Chapter 15 provides some excellent design strategies for EJB design, such as using hash codes to generate primary keys and dependent value objects to pass objects to and from entity beans. Chapter 16 is a reference chapter on the deployment descriptor for EJBs. This is followed in Chapter 17 by an overview of how EJBs fit into the big J2EE picture. The appendices provide concise references to the EJB APIs and the state and sequence diagrams for the different types of EJBs.

This is one of the best sources of information on EJBs that I've found. It would have been helpful if there were some diagrams of the overall picture, but all in all, this is a very well-organized book about using Enterprise JavaBeans to develop applications.

SIDE BARS

Enterprise JavaBeans
Author: Richard Monson-Haefel
Publisher: O'Reilly & Associates

Table of Contents

Preface

1. Introduction
Setting the Stage
Enterprise JavaBeans Defined
Distributed Object Architectures
Component Models
Component Transaction Monitors
CTMs and Server-Side Component Models
Titan Cruises: An Imaginary Business
What's Next?

2. Architectural Overview
The Enterprise Bean Component
Using Enterprise Beans
The Bean-Container Contract
Summary

3. Resource Management and the Primary Services
Resource Management
Primary Services
What's Next?

4. Developing Your First Enterprise Beans
Choosing and Setting Up an EJB Server
Developing an Entity Bean
Developing a Session Bean

5. The Client View
Locating Beans with JNDI
The Remote Client API
EJB 2.0: The Local Client API

6. EJB 2.0 CMP: Basic Persistence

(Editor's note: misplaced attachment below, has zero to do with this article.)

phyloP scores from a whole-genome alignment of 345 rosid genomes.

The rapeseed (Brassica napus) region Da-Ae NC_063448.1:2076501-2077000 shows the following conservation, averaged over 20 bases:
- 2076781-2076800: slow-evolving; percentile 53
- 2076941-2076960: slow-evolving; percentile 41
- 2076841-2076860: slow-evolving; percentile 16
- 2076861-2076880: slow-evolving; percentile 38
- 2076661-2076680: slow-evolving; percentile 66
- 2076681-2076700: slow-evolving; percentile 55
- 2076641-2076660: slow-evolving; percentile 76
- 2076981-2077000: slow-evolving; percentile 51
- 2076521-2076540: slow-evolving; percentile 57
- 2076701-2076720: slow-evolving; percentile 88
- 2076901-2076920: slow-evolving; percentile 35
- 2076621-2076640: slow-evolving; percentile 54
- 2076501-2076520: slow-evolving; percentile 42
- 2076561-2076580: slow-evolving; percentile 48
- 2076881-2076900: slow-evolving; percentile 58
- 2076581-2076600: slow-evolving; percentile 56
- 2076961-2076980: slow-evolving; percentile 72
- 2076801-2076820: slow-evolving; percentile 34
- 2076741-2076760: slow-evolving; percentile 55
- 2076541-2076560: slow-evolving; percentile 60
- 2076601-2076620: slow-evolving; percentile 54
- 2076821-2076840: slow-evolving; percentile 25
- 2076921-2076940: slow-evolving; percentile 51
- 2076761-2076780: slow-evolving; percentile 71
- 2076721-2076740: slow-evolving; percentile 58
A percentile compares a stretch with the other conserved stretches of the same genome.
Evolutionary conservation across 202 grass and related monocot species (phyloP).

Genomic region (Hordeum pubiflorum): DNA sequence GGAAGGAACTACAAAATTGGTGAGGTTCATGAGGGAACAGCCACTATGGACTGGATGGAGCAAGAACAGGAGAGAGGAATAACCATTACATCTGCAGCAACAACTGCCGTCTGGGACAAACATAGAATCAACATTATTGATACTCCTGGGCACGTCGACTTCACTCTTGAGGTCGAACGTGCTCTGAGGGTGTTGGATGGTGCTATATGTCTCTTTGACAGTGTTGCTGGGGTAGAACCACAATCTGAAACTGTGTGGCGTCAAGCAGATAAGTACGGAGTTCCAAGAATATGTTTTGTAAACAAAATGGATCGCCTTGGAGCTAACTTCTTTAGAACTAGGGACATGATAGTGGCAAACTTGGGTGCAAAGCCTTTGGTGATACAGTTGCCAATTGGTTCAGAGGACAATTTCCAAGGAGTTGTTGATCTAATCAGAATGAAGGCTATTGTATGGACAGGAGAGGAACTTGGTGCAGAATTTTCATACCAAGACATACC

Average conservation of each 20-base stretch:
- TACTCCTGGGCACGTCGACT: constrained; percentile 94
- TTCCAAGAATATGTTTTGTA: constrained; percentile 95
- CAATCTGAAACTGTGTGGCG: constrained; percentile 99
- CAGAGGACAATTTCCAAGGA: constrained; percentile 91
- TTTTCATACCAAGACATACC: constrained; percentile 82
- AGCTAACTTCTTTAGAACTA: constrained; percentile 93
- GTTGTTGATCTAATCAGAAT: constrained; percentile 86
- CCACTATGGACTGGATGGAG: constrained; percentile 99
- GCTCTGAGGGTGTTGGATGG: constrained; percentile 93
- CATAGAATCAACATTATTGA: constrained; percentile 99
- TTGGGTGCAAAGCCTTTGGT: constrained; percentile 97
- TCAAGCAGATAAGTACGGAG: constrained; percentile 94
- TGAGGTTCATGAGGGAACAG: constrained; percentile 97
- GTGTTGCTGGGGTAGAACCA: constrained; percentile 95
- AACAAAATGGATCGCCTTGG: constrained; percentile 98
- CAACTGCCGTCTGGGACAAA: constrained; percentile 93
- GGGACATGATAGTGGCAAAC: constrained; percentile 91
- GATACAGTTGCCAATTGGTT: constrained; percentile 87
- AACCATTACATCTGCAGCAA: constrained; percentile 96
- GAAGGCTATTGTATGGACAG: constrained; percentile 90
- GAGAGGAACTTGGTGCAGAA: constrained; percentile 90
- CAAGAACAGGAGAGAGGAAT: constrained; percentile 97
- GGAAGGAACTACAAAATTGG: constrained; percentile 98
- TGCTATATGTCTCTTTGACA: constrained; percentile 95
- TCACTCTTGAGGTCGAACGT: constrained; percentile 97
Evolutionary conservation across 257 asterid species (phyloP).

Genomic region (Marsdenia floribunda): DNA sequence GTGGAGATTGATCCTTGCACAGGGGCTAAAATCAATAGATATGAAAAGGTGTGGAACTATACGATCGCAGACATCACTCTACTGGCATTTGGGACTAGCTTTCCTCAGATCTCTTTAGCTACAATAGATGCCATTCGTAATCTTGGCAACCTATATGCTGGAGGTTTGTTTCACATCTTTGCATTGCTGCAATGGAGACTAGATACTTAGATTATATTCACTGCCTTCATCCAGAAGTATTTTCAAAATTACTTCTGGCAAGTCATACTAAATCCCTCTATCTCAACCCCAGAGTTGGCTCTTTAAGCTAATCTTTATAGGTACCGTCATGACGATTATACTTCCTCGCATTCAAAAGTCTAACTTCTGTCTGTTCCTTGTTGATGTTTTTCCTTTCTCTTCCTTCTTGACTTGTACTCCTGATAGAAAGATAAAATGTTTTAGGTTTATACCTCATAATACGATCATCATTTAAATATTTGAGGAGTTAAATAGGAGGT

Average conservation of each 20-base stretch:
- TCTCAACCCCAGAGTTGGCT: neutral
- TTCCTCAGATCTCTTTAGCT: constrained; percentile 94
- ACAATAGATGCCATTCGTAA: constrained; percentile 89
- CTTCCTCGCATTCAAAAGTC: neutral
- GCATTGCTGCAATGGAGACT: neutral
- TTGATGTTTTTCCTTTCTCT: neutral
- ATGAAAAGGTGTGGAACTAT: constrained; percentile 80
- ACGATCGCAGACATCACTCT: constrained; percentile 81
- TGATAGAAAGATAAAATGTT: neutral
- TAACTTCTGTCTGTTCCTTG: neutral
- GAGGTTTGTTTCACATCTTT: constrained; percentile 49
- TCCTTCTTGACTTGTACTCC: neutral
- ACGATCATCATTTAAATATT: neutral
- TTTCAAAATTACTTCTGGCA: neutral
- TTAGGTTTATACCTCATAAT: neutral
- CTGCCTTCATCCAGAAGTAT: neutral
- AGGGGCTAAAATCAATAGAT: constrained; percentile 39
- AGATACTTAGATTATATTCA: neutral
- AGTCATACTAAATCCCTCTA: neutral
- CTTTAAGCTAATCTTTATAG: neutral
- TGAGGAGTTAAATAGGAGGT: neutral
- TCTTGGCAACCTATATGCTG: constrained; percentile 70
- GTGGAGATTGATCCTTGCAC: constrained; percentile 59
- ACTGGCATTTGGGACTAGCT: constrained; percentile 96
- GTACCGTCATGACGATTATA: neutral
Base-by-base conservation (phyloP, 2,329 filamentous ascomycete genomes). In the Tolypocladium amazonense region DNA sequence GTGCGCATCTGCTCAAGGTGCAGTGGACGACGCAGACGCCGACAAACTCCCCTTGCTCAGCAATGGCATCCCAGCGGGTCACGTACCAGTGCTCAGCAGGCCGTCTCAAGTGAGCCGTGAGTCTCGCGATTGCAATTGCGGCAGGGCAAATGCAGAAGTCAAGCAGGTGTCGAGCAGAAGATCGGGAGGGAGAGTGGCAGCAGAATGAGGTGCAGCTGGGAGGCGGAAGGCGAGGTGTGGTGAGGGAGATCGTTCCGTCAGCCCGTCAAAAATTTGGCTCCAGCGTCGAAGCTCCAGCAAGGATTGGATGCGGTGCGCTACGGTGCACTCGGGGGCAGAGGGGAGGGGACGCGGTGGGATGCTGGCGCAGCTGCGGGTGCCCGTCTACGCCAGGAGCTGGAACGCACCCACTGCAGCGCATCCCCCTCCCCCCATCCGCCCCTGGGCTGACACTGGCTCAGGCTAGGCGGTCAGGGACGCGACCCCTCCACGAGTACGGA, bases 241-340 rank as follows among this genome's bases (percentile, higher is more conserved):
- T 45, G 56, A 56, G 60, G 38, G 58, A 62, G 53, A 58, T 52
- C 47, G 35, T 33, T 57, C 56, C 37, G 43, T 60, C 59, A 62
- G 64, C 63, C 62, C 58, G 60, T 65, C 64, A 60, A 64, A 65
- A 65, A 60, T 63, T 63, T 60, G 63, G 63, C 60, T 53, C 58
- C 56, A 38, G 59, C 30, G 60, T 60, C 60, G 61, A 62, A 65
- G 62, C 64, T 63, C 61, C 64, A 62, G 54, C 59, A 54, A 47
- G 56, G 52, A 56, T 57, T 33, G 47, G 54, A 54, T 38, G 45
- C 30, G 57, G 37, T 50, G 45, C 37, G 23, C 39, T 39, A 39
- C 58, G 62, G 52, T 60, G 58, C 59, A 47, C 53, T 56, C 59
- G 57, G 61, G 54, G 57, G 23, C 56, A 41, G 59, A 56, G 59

Overview
The Customer EJB
Persistence Fields
Dependent Value Classes
Relationship Fields

7. EJB 2.0 CMP: Entity Relationships
The Seven Relationship Types

8. EJB 2.0 CMP: EJB QL
Declaring EJB QL
The Query Methods
EJB QL Examples
Problems with EJB QL

9. EJB 1.1 CMP
A Note for EJB 2.0 Readers
Overview for EJB 1.1 Readers
Container-Managed Persistence

10. Bean-Managed Persistence
The Remote Interface
The Remote Home Interface
The Primary Key
The ShipBean
Obtaining a Resource Connection
Exception Handling
The ejbCreate( ) Method
The ejbLoad( ) and ejbStore( )
Methods
The ejbRemove( ) Method
The ejbFind( ) Methods
The Deployment Descriptor

11. The Entity-Container Contract
The Primary Key
The Callback Methods
EJB 2.0: ejbHome( )
EntityContext
The Life Cycle of an Entity Bean

12. Session Beans
The Stateless Session Bean
The Life Cycle of a Stateless
Session Bean
The Stateful Session Bean
The Life Cycle of a Stateful Session Bean

13. Message-Driven Beans
JMS as a Resource
Message-Driven Beans

14. Transactions
ACID Transactions
Declarative Transaction Management
Isolation and Database Locking
Nontransactional Beans
Explicit Transaction Management
Exceptions and Transactions
Transactional Stateful Session Beans

15. Design Strategies
Hash Codes in Compound Primary Keys
Passing Objects by Value
Improved Performance with Session Beans
Bean Adapters
Implementing a Common Interface
Entity Beans Without Create Methods
EJB 1.1: Object-to-Relational Mapping Tools
Avoid Emulating Entity Beans with Session Beans
Direct Database Access from Session Beans
Avoid Chaining Stateful Session Beans

16. XML Deployment Descriptors
What Is an XML Deployment Descriptor?
The Contents of a Deployment Descriptor
The Document Header
The Descriptor's Body
Describing Enterprise Beans
EJB 2.0: Describing Relationships
Describing Bean Assembly
The ejb-jar File

17. Java 2, Enterprise Edition
Servlets
JavaServer Pages
Web Components and EJB
J2EE Fills in the Gaps
Fitting the Pieces Together
Future Enhancements

A. The Enterprise JavaBeans API

B. State and Sequence Diagrams

C. EJB Vendors

Index

Author Bio
Ajit Sagar is the J2EE editor of JDJ and the founding editor and editor-in-chief of XML-Journal. A lead architect with Metavonni, LC, based in Dallas, he's well versed in Java, Web, and XML technologies. [email protected]